Are you tired of the same old food on campus and itching to expand your taste buds? Many students don’t own a car, and it becomes a hassle to access places off campus that aren’t in walking distance.  But there are a few great options off campus students can access without a car by using the UB Stampede –– a service most students pay for –– to get to restaurants around North Campus and on Main Street. 


Local musician BadMoodRude is no stranger to the music industry, but never expected to be negotiating contracts for her music to appear on television shows.
FEATURES

Songwriting and solidarity: Introducing BadMoodRude

BadMoodRude would have never considered a career as a musician two years ago. The local personality was known around Upstate New York as a music promoter and online mental health advocate, but she began producing her own music at the request of her late grandmother.


Sophomore Daphne Da Silva amongst piles of boxes.
FEATURES

Freshmen find friendship among boxes, rideshares

Cameron Reyes, a freshman chemical and biological engineering major, spent a month on campus for UB’s Access to College Excellence program over the summer, but that didn’t make saying goodbye to his mom last week any easier. “My mom was sad. Everybody else that came was sad,” Reyes said. “I’m the youngest [sibling] and also the last one to go to college so I guess she was proud but sad because I won’t be home with her anymore.” 


York prepares for a performance.
FEATURES

Queen of UB: Daphne York

Matthew Groth pouts into a vanity mirror in his bedroom, admiring his jawline and fixing his already-perfect hair. A 10-foot rack stands next to him, housing over 15 wigs and enough fake jewelry and form-fitting outfits to satisfy a production of “Gentlemen Prefer Blondes.” 


Alumni Arena during one of UB’s commencement ceremonies. Hours of labor go into each ceremony so they can happen right after each other.
FEATURES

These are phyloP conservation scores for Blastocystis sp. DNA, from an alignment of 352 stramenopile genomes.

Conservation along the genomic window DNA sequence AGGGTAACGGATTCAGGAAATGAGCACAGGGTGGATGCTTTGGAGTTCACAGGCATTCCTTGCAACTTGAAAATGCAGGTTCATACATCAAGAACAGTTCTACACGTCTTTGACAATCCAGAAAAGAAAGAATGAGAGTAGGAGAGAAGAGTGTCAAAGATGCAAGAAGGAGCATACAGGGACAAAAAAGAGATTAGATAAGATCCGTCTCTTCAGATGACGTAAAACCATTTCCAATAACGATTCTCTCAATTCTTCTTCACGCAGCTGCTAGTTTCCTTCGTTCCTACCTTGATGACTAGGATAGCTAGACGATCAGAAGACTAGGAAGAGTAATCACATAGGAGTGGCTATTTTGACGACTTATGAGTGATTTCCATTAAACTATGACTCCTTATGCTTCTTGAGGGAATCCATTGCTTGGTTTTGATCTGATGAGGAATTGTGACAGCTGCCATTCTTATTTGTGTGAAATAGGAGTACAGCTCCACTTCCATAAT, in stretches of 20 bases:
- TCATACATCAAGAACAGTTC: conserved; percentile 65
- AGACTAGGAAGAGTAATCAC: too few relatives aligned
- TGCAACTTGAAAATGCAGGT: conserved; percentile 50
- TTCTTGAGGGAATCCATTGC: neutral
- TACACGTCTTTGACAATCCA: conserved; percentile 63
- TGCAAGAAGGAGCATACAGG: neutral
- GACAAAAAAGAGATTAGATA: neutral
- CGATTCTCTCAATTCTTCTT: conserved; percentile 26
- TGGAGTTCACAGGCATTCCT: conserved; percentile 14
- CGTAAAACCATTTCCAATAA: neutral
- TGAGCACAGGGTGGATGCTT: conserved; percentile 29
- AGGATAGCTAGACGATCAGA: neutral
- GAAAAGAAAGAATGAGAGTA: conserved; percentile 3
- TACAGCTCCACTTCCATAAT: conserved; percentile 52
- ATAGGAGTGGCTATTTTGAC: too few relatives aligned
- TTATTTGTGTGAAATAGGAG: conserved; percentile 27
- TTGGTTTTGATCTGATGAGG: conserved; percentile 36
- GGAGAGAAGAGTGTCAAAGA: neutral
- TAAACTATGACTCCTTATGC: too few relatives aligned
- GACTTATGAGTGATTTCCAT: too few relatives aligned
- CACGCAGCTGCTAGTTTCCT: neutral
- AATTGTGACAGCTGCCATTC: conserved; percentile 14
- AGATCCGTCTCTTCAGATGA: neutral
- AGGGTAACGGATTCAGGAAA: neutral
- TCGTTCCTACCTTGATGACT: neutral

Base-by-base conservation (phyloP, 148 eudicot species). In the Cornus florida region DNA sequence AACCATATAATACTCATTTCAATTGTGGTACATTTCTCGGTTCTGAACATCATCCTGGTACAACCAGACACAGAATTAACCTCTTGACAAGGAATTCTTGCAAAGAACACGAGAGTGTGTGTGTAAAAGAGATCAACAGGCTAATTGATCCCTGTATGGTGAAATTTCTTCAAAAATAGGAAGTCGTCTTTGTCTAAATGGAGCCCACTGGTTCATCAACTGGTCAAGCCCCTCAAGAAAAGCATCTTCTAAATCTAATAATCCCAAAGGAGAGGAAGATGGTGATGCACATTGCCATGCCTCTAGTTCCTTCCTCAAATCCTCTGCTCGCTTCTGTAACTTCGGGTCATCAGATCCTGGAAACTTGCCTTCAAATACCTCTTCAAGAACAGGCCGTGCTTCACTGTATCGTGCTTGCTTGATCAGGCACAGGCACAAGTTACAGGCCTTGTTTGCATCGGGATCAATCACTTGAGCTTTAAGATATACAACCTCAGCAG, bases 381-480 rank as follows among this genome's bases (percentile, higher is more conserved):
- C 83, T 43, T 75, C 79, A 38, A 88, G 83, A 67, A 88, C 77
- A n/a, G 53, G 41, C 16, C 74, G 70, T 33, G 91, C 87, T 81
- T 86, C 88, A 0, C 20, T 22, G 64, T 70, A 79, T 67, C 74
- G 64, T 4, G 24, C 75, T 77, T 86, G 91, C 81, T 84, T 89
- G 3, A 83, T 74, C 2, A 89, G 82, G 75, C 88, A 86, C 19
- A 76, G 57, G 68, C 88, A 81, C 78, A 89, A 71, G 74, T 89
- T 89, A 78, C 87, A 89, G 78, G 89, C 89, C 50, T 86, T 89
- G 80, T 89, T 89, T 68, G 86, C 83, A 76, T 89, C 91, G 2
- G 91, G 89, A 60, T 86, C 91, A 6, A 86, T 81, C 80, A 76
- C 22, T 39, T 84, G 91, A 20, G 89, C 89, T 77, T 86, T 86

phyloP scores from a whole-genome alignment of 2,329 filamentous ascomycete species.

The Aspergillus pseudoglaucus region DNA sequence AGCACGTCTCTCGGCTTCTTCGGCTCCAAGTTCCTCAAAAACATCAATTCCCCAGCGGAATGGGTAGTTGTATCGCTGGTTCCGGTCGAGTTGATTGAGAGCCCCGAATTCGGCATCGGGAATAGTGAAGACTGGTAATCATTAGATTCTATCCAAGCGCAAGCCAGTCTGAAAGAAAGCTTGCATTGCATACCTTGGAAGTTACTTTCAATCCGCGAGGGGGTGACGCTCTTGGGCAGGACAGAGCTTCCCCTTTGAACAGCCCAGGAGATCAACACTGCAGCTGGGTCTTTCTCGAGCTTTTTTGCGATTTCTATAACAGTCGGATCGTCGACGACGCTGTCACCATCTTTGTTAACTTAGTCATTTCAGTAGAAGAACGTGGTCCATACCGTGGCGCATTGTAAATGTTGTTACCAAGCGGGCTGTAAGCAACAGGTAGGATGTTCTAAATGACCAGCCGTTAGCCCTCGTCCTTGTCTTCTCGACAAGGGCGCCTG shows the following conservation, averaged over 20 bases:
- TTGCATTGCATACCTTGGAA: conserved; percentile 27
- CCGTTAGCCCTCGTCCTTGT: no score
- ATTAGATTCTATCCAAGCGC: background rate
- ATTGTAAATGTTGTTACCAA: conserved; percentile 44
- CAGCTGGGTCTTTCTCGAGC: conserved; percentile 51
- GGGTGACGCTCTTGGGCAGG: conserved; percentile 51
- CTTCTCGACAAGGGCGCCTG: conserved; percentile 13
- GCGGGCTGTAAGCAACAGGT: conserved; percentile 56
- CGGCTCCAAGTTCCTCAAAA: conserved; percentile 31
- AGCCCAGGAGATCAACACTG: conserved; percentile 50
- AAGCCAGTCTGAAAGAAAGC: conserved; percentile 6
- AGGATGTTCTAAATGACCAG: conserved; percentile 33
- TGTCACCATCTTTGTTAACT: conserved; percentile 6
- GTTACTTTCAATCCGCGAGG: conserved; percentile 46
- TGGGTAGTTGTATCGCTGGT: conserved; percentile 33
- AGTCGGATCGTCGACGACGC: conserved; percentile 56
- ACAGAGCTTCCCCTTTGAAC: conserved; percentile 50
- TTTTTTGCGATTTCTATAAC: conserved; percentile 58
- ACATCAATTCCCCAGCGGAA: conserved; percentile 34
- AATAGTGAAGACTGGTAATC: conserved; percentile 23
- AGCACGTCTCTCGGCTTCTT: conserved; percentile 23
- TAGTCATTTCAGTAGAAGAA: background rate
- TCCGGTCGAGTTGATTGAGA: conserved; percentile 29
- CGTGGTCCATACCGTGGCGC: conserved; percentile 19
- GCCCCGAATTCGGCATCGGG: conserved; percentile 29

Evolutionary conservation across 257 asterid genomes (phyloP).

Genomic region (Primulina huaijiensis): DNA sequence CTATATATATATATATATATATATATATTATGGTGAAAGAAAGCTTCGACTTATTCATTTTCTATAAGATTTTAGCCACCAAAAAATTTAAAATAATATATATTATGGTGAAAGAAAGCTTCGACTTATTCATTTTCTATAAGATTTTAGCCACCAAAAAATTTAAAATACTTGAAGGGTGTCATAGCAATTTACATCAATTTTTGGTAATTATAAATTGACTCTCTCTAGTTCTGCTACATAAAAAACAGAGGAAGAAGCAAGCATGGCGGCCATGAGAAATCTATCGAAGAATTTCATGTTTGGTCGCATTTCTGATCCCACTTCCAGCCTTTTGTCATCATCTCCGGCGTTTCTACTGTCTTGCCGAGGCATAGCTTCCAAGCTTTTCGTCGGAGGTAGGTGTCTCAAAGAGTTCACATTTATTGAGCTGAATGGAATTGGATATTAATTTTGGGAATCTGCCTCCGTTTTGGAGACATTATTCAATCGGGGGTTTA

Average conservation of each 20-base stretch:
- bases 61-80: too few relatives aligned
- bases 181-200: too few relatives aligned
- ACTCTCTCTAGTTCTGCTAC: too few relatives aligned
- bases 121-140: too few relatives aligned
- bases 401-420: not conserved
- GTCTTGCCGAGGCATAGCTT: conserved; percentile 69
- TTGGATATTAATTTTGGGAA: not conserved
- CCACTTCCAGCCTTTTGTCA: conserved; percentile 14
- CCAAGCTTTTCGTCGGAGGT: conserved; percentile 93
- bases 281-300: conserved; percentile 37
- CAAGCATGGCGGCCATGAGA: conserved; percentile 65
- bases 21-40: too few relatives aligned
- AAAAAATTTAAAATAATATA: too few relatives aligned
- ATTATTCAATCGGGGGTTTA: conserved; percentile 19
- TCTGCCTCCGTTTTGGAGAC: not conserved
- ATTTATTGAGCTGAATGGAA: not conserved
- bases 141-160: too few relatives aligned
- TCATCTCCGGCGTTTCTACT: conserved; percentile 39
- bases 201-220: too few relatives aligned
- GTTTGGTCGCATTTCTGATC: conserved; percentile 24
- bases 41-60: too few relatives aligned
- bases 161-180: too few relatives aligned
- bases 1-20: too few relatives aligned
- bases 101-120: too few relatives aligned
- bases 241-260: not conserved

Guardians of graduation day

Between sound, lighting, sets, multiple ceremonies, managing thousands of people, video graphics and more, UB employees have plenty to oversee during commencement season. Director of University Events Bill Regan and his staff oversee the logistics and most of the staging for every ceremony in Alumni Arena. Ceremonies fall on the same day at UB, giving UB Facilities and events workers only four hours to have the building ready between graduations.


Anyssa Evelyn, the SA vice president, is speaking at the first CAS commencement next week.
FEATURES

The voices of UB commencement

Mike Brown is ready for “the biggest honor” of his UB career. Brown was selected to be the student speaker at the undergraduate commencement ceremony for the College of Arts and Sciences this year.


 UB Student Association President Gunnar Haberl looks out at campus from the Student Union balcony. Haberl reflected on his year as SA president and discussed his plans for the future in an interview with The Spectrum.  
FEATURES

Student Association president reflects on year in office

Gunnar Haberl remembers putting a sword through someone’s neck in front of at least 50 different crowds. The outgoing Student Association president isn’t a murderer, though. He was a child magician showcasing his favorite trick with a tape-measure sword. Haberl didn’t have to pull any tricks on anyone this academic year, but he admits he did his best to mend SA’s relationships with departments, not disclosing whether or not he used magic in the process.